What does an ex-MP do next?
As the dust settles after the general election, many men and women who once trod the corridors of power as Members of Parliament are facing up to life after defeat.
No longer able to influence the policies and laws of their country, these former members of the House of Commons now have to find something else to occupy their time.
But what's it like after losing your parliamentary seat? What are the personal and professional implications of being voted out of public office?
Former Labour MP for Watford Claire Ward told BBC Radio 4's Today programme there was a sense of bereavement at losing her seat in 2010 after 13 years in Westminster.
"Being an MP is very much a way of life," she says. "It's all-consuming, there's no escape from it, no matter what time of the day, where you are, any time of the year.
"From that point of view, you recognise that it's going to be a huge change, not just to your working life but to every aspect of it.
"Something that you feel very strongly about, and is part of you, to lose in that way is very much like a bereavement."
Ms Ward is now chairman of Pharmacy Voice, the trade association for community pharmacies.
She talks of those failed parliamentary candidates who can't help but wonder whether certain people they see on their constituency's streets, who pledged support, actually voted for them.
She also talks of the "heartbreaking" act of having to give redundancy notices to staff members, whose fortunes are intertwined with that of their boss's.
After finding out that all that knocking on doors, distributing leaflets and promising policies did not generate enough boxes being ticked next to their name, any newly-unemployed former public servant can find a sympathetic ear through the Association of Former Members of Parliament.
Among several activities it organises is an outreach programme for former MPs to speak at universities, academies, schools and voluntary groups, helping to keep them busy - and, surely for some, keep their profile up in the local community should they fancy another go come the next by-election.
Financially, there is help available for those ex-MPs going through this drastic change of fortune.
According to the Independent Parliamentary Standards Authority, the expenses watchdog, departing MPs are entitled to a resettlement allowance, equivalent to a month's salary for each year of service, capped at 6 months, or £33,500.
They are also able to claim a winding up allowance of up to £57,000 for former London MPs, and up to £53,000 for those who represented a constituency outside of the capital.
This is for such costs as terminating staff contracts, ending leases on offices, and furniture removals. This allowance is open to all MPs and is not related to length of service.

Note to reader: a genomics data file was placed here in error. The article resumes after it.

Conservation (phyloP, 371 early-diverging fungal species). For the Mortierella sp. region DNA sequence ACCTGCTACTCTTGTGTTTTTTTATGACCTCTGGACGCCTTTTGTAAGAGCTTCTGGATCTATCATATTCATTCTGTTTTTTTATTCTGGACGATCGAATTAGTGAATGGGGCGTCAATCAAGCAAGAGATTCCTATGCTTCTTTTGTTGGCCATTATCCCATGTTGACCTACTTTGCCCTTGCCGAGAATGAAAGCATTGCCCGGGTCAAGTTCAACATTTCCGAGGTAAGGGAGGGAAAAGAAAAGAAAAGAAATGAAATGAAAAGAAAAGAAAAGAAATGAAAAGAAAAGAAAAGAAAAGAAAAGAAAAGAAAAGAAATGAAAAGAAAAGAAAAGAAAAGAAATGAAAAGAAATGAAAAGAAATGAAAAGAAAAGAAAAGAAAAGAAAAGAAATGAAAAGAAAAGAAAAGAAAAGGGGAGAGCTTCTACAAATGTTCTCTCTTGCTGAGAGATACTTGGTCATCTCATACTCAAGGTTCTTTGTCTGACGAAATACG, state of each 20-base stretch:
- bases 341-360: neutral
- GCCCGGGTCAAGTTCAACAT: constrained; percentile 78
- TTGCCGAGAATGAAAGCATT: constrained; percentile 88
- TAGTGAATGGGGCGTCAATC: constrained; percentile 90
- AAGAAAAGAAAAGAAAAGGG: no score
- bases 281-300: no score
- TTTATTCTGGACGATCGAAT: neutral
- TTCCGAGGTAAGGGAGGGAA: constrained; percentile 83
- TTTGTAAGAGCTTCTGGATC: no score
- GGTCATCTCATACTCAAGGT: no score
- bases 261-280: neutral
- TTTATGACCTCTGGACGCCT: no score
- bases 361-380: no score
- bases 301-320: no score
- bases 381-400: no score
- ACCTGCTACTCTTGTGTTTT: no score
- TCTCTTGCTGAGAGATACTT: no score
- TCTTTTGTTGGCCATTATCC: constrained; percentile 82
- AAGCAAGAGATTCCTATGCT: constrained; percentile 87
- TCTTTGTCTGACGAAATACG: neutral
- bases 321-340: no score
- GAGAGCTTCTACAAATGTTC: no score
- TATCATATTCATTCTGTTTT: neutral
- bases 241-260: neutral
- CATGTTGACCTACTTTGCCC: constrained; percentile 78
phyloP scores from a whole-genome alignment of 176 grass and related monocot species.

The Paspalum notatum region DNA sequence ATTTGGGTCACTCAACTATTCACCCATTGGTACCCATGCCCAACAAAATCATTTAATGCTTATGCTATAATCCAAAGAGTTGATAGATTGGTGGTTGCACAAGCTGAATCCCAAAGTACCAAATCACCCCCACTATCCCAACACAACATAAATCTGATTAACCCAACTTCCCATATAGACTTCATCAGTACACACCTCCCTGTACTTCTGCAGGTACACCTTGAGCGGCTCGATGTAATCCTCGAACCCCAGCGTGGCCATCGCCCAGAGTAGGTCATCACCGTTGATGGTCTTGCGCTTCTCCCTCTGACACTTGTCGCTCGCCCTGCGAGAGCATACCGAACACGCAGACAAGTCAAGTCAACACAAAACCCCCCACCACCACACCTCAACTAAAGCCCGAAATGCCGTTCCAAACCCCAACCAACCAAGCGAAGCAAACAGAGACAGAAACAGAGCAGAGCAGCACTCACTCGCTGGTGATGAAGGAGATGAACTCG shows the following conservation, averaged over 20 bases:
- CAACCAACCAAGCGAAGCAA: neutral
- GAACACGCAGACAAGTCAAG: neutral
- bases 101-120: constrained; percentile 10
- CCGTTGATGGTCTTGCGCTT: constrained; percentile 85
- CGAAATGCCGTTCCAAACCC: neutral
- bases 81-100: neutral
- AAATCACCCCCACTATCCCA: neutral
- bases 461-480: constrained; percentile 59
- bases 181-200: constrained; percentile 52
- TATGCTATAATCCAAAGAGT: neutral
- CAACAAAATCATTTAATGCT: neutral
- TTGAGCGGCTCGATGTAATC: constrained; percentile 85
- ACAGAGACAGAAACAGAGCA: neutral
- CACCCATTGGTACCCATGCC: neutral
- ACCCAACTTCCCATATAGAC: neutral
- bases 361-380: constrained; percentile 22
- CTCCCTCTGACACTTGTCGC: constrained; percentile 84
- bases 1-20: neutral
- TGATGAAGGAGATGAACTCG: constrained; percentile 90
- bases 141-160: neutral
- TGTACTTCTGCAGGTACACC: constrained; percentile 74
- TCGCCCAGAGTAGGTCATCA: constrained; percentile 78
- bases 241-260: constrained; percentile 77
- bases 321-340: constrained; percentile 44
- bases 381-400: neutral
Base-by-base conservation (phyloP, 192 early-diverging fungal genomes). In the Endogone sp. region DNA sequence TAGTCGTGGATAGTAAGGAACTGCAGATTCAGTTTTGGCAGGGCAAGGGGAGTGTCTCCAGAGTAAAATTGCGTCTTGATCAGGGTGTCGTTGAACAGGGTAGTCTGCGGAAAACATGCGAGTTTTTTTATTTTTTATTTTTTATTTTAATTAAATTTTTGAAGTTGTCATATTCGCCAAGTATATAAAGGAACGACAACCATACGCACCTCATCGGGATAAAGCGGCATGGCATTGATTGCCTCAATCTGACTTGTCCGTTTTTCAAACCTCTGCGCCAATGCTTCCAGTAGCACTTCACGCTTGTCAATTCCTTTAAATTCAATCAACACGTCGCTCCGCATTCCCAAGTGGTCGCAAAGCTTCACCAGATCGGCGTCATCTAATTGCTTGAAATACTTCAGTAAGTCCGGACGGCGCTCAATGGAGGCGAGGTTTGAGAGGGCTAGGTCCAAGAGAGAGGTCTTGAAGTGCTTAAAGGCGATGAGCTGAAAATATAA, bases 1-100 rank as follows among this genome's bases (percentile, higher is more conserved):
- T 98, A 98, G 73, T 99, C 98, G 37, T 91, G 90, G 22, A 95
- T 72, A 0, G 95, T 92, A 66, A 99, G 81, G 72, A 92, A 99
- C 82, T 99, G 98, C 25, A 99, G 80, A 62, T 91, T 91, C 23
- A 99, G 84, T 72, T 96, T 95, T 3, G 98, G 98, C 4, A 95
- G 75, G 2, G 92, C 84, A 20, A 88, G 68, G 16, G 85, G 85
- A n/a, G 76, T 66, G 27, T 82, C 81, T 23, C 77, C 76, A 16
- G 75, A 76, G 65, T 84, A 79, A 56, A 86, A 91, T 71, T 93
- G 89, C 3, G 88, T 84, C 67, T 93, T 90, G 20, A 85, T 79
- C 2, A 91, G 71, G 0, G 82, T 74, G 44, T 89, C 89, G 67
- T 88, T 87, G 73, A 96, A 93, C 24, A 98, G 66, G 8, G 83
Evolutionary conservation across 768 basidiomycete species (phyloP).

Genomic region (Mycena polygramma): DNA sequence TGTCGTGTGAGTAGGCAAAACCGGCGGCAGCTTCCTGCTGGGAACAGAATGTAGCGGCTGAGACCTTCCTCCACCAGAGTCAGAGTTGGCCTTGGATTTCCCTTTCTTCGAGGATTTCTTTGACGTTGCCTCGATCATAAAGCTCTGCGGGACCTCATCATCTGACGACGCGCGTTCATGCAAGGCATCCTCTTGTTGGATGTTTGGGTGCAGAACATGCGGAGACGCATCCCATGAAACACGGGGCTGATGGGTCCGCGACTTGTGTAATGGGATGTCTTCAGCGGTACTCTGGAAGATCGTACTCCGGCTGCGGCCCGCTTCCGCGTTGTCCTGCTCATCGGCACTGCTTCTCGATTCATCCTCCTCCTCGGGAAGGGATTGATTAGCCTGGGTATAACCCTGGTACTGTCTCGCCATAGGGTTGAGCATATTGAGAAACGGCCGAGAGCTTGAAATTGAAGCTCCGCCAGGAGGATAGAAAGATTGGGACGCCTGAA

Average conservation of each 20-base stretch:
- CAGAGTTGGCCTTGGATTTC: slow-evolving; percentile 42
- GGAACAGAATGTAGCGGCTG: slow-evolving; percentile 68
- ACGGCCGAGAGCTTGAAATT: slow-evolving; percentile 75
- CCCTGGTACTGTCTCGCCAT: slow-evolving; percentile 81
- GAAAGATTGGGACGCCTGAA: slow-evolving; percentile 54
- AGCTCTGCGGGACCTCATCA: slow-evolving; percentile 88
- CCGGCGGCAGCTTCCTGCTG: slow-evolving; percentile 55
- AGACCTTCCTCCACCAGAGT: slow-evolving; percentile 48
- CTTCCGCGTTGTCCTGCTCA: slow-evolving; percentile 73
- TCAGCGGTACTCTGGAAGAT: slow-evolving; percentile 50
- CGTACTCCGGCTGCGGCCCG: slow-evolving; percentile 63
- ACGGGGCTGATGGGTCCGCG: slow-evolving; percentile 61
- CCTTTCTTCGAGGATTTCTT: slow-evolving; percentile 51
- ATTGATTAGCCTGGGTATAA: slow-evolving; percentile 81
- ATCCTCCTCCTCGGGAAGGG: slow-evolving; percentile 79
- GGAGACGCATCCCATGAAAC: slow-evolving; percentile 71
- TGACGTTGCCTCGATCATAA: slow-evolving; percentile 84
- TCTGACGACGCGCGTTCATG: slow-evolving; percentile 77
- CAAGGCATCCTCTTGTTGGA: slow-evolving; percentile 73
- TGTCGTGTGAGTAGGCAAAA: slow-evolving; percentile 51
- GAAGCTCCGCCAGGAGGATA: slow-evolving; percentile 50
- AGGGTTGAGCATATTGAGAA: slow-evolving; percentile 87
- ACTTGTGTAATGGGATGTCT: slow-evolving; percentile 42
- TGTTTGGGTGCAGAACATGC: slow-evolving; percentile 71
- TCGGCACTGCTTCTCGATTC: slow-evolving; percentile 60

Andy Reed was Labour MP for Loughborough from 1997 to 2010, and is now programme director of the international sports management MBA at Loughborough University.
He says it was particularly "brutal" losing his seat because politics is "a way of life, not a job".
"You literally walk home from the town hall at four or five o'clock in the morning unemployed, and virtually everything that you knew, your emails, is shut down, locked out.
"You're given a brief opportunity over the weekend to go clear your Westminster office, which is probably the last thing you want to do after a gruelling six-week campaign."
Mr Reed says he has received messages over the last few days, suggesting he put himself forward as the new leader of the Labour party, following Ed Miliband's resignation.
"People do actually genuinely believe you just go into opposition by still being in the constituency. They don't quite understand you are fully unemployed."
Louise Mensch was Conservative MP for Corby from 2010 until she resigned her post in 2012.
She has written a blog post for those out of a job following this year's election, in which she urges ex-MPs to look after their mental health, saying they may be prone to depression.
"For the first year after resigning I thought I was cracking up.
"No wonder how much I talked to myself, was sensible and got on with life, my subconscious had other ideas; I had a Parliament-related dream almost every night for a year. It was pretty awful."
She suggests a "magic bullet of exercise, fresh air and green spaces" as a way to combat the shock of not having a constituency to run.
"One of the easiest wins, most in your own control, and implementable instantly, is to get on the scales and then go build a better, stronger, healthier body," she says.
So if you see a new face working out down the gym this week, spare a thought - they might once have been your MP.